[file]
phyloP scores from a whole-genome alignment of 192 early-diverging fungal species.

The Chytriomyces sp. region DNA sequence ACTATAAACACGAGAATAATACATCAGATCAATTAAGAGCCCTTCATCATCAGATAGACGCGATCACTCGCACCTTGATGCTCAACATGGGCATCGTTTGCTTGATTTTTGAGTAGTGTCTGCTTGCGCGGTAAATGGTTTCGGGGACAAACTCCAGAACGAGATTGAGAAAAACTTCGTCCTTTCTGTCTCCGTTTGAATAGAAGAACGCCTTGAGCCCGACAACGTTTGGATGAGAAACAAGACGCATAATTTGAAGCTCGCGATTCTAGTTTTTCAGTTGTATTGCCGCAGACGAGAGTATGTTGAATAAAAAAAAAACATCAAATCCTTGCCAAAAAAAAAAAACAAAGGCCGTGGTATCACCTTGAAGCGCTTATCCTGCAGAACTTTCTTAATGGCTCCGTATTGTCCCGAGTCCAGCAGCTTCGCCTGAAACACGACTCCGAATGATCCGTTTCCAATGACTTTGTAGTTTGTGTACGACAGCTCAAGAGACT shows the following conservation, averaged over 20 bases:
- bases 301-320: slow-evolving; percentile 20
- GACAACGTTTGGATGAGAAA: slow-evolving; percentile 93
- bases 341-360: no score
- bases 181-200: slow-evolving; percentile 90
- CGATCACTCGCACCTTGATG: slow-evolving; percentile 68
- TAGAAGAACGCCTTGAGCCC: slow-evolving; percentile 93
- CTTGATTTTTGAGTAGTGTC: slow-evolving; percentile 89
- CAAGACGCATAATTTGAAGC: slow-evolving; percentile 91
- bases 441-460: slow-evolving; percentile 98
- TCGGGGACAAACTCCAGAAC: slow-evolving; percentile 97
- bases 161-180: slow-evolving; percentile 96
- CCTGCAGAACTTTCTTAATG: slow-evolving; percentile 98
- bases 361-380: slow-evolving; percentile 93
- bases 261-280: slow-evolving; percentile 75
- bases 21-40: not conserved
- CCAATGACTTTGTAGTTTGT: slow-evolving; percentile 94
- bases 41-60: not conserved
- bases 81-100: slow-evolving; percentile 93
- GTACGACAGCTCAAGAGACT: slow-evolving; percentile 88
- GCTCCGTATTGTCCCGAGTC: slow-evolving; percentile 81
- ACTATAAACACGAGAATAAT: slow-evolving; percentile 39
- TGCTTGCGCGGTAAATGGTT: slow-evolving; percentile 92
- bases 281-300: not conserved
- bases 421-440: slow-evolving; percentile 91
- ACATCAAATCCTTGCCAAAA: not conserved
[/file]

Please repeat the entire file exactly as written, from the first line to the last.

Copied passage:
phyloP scores from a whole-genome alignment of 192 early-diverging fungal species.

The Chytriomyces sp. region DNA sequence ACTATAAACACGAGAATAATACATCAGATCAATTAAGAGCCCTTCATCATCAGATAGACGCGATCACTCGCACCTTGATGCTCAACATGGGCATCGTTTGCTTGATTTTTGAGTAGTGTCTGCTTGCGCGGTAAATGGTTTCGGGGACAAACTCCAGAACGAGATTGAGAAAAACTTCGTCCTTTCTGTCTCCGTTTGAATAGAAGAACGCCTTGAGCCCGACAACGTTTGGATGAGAAACAAGACGCATAATTTGAAGCTCGCGATTCTAGTTTTTCAGTTGTATTGCCGCAGACGAGAGTATGTTGAATAAAAAAAAAACATCAAATCCTTGCCAAAAAAAAAAAACAAAGGCCGTGGTATCACCTTGAAGCGCTTATCCTGCAGAACTTTCTTAATGGCTCCGTATTGTCCCGAGTCCAGCAGCTTCGCCTGAAACACGACTCCGAATGATCCGTTTCCAATGACTTTGTAGTTTGTGTACGACAGCTCAAGAGACT shows the following conservation, averaged over 20 bases:
- bases 301-320: slow-evolving; percentile 20
- GACAACGTTTGGATGAGAAA: slow-evolving; percentile 93
- bases 341-360: no score
- bases 181-200: slow-evolving; percentile 90
- CGATCACTCGCACCTTGATG: slow-evolving; percentile 68
- TAGAAGAACGCCTTGAGCCC: slow-evolving; percentile 93
- CTTGATTTTTGAGTAGTGTC: slow-evolving; percentile 89
- CAAGACGCATAATTTGAAGC: slow-evolving; percentile 91
- bases 441-460: slow-evolving; percentile 98
- TCGGGGACAAACTCCAGAAC: slow-evolving; percentile 97
- bases 161-180: slow-evolving; percentile 96
- CCTGCAGAACTTTCTTAATG: slow-evolving; percentile 98
- bases 361-380: slow-evolving; percentile 93
- bases 261-280: slow-evolving; percentile 75
- bases 21-40: not conserved
- CCAATGACTTTGTAGTTTGT: slow-evolving; percentile 94
- bases 41-60: not conserved
- bases 81-100: slow-evolving; percentile 93
- GTACGACAGCTCAAGAGACT: slow-evolving; percentile 88
- GCTCCGTATTGTCCCGAGTC: slow-evolving; percentile 81
- ACTATAAACACGAGAATAAT: slow-evolving; percentile 39
- TGCTTGCGCGGTAAATGGTT: slow-evolving; percentile 92
- bases 281-300: not conserved
- bases 421-440: slow-evolving; percentile 91
- ACATCAAATCCTTGCCAAAA: not conserved